The Federal Aviation Administration says a computer outage Wednesday prompted the grounding of all flights in the United States. As of 5:30 a.m. Wednesday, Jan. 11, there were more than 3,700 flights within, into and out of the United States that were delayed and more than 500 flights were canceled.
Flights out of LAX, Hollywood Burbank Airport, Long Beach Airport and others in Southern California were affected by the computer outage. Departures out of Atlanta and Newark, N.J., have resumed, the FAA said, and flights across the country are gradually beginning to resume as of 6:30 a.m. In a notice on the FAA website, it says its Notice to Air Missions (NOTAM) system has “failed” and led to the grounding of flights. The NOTAM system notifies workers of flight operations of essential information.
“Technicians are currently working to restore the system and there is no estimate for restoration of service at this time,” the notice said. “The FAA has ordered airlines to pause all domestic departures until 9 a.m. Eastern Time to allow the agency to validate the integrity of flight and safety information,” the FAA later tweeted.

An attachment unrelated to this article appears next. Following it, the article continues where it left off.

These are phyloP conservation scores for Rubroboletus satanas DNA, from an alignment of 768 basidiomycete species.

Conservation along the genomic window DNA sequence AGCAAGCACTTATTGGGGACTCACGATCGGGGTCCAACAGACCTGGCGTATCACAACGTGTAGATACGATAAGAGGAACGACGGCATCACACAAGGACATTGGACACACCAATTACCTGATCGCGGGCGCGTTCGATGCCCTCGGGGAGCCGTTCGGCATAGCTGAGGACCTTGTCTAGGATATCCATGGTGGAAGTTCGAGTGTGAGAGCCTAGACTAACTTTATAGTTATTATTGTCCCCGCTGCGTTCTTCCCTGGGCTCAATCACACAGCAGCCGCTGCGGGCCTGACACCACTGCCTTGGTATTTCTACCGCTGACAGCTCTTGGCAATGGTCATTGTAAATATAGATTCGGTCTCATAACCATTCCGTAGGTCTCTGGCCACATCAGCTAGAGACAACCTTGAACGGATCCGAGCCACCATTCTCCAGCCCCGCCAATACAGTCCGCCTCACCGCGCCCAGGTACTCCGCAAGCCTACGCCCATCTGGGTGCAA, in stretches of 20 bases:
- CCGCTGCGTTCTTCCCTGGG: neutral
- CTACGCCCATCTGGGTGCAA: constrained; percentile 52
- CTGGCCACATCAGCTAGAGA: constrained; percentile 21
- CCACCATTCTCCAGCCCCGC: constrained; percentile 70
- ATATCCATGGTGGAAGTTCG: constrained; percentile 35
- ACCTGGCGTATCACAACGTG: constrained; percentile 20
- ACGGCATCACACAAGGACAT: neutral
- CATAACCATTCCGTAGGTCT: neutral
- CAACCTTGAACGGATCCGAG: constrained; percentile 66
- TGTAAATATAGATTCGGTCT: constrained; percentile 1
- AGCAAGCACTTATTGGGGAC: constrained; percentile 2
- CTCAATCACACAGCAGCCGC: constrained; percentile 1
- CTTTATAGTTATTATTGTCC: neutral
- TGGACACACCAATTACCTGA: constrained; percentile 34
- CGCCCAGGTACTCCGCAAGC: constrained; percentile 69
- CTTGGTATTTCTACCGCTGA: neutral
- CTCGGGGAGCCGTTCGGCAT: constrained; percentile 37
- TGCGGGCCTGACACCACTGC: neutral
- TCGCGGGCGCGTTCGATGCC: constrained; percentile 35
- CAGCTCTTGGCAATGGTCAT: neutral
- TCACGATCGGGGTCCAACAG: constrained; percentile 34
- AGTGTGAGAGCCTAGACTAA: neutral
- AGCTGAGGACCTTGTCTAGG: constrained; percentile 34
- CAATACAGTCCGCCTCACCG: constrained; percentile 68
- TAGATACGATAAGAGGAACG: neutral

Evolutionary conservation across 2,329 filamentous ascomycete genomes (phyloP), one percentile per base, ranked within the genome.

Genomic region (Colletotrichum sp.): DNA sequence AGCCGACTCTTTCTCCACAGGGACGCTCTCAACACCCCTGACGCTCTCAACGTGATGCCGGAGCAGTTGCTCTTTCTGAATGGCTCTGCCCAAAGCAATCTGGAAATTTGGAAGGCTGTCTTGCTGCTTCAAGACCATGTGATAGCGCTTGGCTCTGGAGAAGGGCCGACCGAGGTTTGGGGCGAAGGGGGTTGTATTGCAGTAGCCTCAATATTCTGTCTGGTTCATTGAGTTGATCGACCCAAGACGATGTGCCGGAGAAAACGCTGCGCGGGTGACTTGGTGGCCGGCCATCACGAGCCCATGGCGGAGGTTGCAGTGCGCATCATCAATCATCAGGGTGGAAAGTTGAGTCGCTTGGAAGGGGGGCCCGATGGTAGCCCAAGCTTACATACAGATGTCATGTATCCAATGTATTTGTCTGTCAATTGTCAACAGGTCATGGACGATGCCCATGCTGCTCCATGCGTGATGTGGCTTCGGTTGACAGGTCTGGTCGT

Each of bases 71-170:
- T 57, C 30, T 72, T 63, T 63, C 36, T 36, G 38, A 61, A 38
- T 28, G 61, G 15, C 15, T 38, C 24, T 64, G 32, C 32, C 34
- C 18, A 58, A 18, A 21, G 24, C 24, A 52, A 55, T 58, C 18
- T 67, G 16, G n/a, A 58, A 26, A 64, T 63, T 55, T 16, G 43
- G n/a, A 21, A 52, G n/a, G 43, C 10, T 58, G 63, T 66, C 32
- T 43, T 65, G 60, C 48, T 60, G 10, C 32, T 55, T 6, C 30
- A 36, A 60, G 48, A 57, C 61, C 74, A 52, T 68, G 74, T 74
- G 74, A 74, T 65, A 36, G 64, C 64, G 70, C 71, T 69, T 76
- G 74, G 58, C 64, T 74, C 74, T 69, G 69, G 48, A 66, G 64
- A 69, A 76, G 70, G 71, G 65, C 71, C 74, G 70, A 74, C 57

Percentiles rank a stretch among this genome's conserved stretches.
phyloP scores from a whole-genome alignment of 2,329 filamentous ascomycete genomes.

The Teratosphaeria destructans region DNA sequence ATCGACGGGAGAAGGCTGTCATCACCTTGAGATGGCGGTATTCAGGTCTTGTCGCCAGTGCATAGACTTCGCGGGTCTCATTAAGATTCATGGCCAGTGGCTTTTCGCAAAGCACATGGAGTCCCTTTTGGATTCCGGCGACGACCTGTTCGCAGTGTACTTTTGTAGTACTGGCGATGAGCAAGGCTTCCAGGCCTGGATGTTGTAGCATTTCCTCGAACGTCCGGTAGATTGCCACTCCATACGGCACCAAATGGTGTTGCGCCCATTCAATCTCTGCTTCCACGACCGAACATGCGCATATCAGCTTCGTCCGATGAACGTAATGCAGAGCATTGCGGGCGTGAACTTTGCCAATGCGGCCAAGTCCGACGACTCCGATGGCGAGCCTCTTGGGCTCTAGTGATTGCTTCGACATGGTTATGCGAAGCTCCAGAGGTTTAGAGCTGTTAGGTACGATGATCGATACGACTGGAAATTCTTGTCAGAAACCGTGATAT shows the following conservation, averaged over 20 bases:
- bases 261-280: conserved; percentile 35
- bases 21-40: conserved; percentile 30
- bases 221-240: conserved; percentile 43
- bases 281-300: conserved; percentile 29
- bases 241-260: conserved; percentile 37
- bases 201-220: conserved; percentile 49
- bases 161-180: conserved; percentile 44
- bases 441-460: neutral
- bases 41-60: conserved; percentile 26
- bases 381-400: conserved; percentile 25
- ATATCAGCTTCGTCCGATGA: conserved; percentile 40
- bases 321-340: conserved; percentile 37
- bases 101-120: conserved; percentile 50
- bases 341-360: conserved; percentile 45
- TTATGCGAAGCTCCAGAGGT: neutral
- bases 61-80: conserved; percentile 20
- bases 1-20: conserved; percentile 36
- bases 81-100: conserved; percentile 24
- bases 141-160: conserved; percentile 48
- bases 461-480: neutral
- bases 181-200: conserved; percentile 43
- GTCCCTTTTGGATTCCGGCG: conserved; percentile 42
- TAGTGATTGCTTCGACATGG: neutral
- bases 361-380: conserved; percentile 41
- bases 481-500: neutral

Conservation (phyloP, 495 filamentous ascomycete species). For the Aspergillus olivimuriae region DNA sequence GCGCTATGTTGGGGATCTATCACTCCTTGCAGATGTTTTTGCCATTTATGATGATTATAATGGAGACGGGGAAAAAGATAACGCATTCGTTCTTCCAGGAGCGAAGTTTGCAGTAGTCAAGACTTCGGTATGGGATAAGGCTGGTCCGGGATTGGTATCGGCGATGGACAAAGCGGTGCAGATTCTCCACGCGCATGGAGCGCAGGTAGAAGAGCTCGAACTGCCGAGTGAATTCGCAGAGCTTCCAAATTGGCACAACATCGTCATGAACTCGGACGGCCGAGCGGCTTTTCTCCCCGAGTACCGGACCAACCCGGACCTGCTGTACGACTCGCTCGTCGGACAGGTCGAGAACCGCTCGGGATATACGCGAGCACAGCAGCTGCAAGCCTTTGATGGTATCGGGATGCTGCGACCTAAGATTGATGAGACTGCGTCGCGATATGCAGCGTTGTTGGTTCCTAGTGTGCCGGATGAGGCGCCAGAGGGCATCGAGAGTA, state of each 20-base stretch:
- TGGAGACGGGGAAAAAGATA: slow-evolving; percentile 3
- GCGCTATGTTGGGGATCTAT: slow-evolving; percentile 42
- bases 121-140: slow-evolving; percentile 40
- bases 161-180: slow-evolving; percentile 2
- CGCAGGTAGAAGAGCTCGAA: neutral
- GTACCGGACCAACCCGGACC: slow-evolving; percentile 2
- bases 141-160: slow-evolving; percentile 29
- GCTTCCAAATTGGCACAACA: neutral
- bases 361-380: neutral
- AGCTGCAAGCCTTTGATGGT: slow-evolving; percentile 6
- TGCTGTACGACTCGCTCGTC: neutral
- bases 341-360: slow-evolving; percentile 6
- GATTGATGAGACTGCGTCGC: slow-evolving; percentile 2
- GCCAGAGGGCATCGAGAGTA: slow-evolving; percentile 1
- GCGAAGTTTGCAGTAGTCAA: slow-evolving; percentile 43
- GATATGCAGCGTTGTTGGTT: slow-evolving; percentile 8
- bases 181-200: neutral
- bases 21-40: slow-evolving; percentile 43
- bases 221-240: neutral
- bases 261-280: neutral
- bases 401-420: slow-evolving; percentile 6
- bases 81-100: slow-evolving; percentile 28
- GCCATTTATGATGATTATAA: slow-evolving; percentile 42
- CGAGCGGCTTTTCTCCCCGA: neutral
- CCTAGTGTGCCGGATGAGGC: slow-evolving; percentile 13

President Joe Biden has been briefed by the Secretary of Transportation about the system outage.
“There is no evidence of a cyberattack at this point, but the President directed DOT to conduct a full investigation into the causes. The FAA will provide regular updates,” White House Press Secretary Karine Jean-Pierre tweeted.
All flights in the sky during the outage are safe to land, the FAA tweeted. A notice alerts pilots about closed runways, equipment outages, and other potential hazards along a flight route or at a location that could affect the flight, according to the FAA.
United Airlines posted on Twitter that is has temporarily delayed all domestic flights and will issue an update when “we learn more from the FAA.”
A number of airports outside the United States are operating as normal, according to media reports.